In his first Bay Area appearance in several years, Bernard “Pretty” Purdie will perform Saturday night at the California Jazz Conservatory.
Patricia Bulitt, a creative force and an impresario, also exhibited her embellished paper dresses in galleries and taught dance to kids in Berkeley and in remote Inuit communities throughout Alaska.
“The Winter’s Tale” is the California Shakespeare Theater’s first live, in-person performance since October 2019.
The film makes clear the parallels between the invisible elves and the invisible hand of the marketplace that sent the Icelandic economy into a disastrous tailspin during the 2008 financial crisis.
Avram Gur Arye makes his assemblages/dioramas/art in his studio apartment on Derby Street.
Returning to Freight & Salvage on Thursday Adrienne Shamszad will play the first public concert in the venerable venue’s delta-delayed reopening.
Erwin Chemerinsky, dean of the UC Berkeley School of Law, casts a cold eye on the post-Warren court in “Presumed Guilty: How the Supreme Court Empowered the Police and Subverted Civil Rights.”
Zina Bozzay, who has dedicated her life to preserving traditional Hungarian music, will perform with her folk trio Vadalma Sunday afternoon outside the Orly Museum of Hungarian Culture in Berkeley.
The exhibition, one of the largest in the museum’s history, will present over 140 works by 76 artists and art collectives.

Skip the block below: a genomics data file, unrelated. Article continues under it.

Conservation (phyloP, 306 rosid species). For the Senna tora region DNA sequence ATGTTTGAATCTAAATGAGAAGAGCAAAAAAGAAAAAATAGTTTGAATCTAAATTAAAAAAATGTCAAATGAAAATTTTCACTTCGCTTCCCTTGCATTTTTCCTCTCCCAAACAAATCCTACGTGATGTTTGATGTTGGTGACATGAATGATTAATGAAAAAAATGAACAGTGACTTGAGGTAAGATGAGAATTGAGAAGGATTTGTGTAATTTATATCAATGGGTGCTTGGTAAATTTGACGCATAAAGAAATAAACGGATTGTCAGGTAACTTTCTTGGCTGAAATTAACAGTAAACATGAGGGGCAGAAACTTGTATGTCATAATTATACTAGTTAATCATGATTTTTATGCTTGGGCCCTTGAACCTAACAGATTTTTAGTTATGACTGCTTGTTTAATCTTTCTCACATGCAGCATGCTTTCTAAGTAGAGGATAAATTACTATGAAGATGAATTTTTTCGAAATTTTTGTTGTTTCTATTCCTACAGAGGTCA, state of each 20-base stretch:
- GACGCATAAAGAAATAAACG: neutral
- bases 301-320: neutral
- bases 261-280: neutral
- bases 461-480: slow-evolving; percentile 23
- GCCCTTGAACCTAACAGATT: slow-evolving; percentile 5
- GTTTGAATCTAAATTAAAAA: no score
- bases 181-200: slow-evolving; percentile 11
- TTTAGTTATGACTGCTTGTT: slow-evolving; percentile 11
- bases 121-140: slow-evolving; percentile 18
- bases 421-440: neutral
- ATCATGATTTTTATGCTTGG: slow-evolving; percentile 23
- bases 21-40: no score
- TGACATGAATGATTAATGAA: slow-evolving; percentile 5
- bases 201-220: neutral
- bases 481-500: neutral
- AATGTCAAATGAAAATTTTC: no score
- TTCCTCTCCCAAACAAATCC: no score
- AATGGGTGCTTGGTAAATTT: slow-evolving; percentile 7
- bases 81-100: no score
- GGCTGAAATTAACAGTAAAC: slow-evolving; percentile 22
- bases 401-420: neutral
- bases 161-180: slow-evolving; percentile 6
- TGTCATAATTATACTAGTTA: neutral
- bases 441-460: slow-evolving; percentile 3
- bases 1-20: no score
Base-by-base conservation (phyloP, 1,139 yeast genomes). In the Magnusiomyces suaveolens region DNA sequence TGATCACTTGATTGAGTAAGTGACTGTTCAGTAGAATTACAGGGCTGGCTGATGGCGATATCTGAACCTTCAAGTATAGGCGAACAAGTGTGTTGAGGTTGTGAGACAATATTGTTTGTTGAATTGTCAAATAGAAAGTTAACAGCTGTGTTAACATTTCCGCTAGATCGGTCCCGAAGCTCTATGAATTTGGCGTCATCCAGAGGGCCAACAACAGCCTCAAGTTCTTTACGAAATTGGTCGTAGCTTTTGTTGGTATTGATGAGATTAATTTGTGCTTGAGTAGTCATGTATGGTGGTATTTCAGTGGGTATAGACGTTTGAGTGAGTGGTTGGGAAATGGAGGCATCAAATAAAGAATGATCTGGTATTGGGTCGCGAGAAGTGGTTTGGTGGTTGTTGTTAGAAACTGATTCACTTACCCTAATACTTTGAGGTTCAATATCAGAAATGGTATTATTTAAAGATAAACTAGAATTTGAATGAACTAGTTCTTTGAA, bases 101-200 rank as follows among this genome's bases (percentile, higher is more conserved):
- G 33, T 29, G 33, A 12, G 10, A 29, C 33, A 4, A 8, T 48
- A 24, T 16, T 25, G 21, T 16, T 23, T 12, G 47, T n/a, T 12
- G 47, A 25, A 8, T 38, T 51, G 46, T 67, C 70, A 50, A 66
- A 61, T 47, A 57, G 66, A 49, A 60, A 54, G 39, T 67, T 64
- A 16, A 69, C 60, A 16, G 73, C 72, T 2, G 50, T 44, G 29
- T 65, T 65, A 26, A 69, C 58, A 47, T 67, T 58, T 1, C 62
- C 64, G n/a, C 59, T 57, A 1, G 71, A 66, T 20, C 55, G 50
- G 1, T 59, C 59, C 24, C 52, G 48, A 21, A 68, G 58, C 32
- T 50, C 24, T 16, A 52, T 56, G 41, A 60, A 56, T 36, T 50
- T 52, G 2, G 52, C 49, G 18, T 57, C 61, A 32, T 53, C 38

A dynamic presence in the Bay Area hip-hop community for over two decades, the prolific Zion-I rapper was remembered during a Sunday celebration.
The painting of dubious origin attracted the attention of a wily Swiss businessman, a Russian oligarch, the CIA, and the FBI before ending up in the possession of Saudi Crown Prince Mohammed bin Salman.
The Black Women’s Blues Festival, produced by Berkeley singer Faye Carol, will include performances by Lady Bianca, Theresa Harris, Kito Kamili, Avotjca and more.
Steve “Zumbi” Gaines, who lived in Oakland, died at Alta Bates Hospital in Berkeley early Friday morning following a physical struggle with staff.
In the Berkeley Art Center’s first solo show in six years, David Huffman honors his mother, Dolores Davis, who picketed against racism in the streets and made psychedelic, otherworldly pastel drawings at home.
Barbara Golden left her home in the North Berkeley cooperative Walnut House early in the pandemic. She returns with a new anthology of her recordings, ‘Not Dead Yet.’
The Berkeley Rep is pushing back its opening one month until November.
The live-music venue on University Avenue, is reopening on Sept. 3.
‘Bring Your Own Brigade’ burns hot for its first 15 minutes before settling into a simmering broadside. Also reviewed: ‘Nine Days’ and ‘No Ordinary Man.’
The film is directed and produced by Berkeley resident Abby Ginzberg, a Peabody award-winning filmmaker.
The installation is like an elegantly written book that sheds light on the faces of Berkeley community members in the mural above.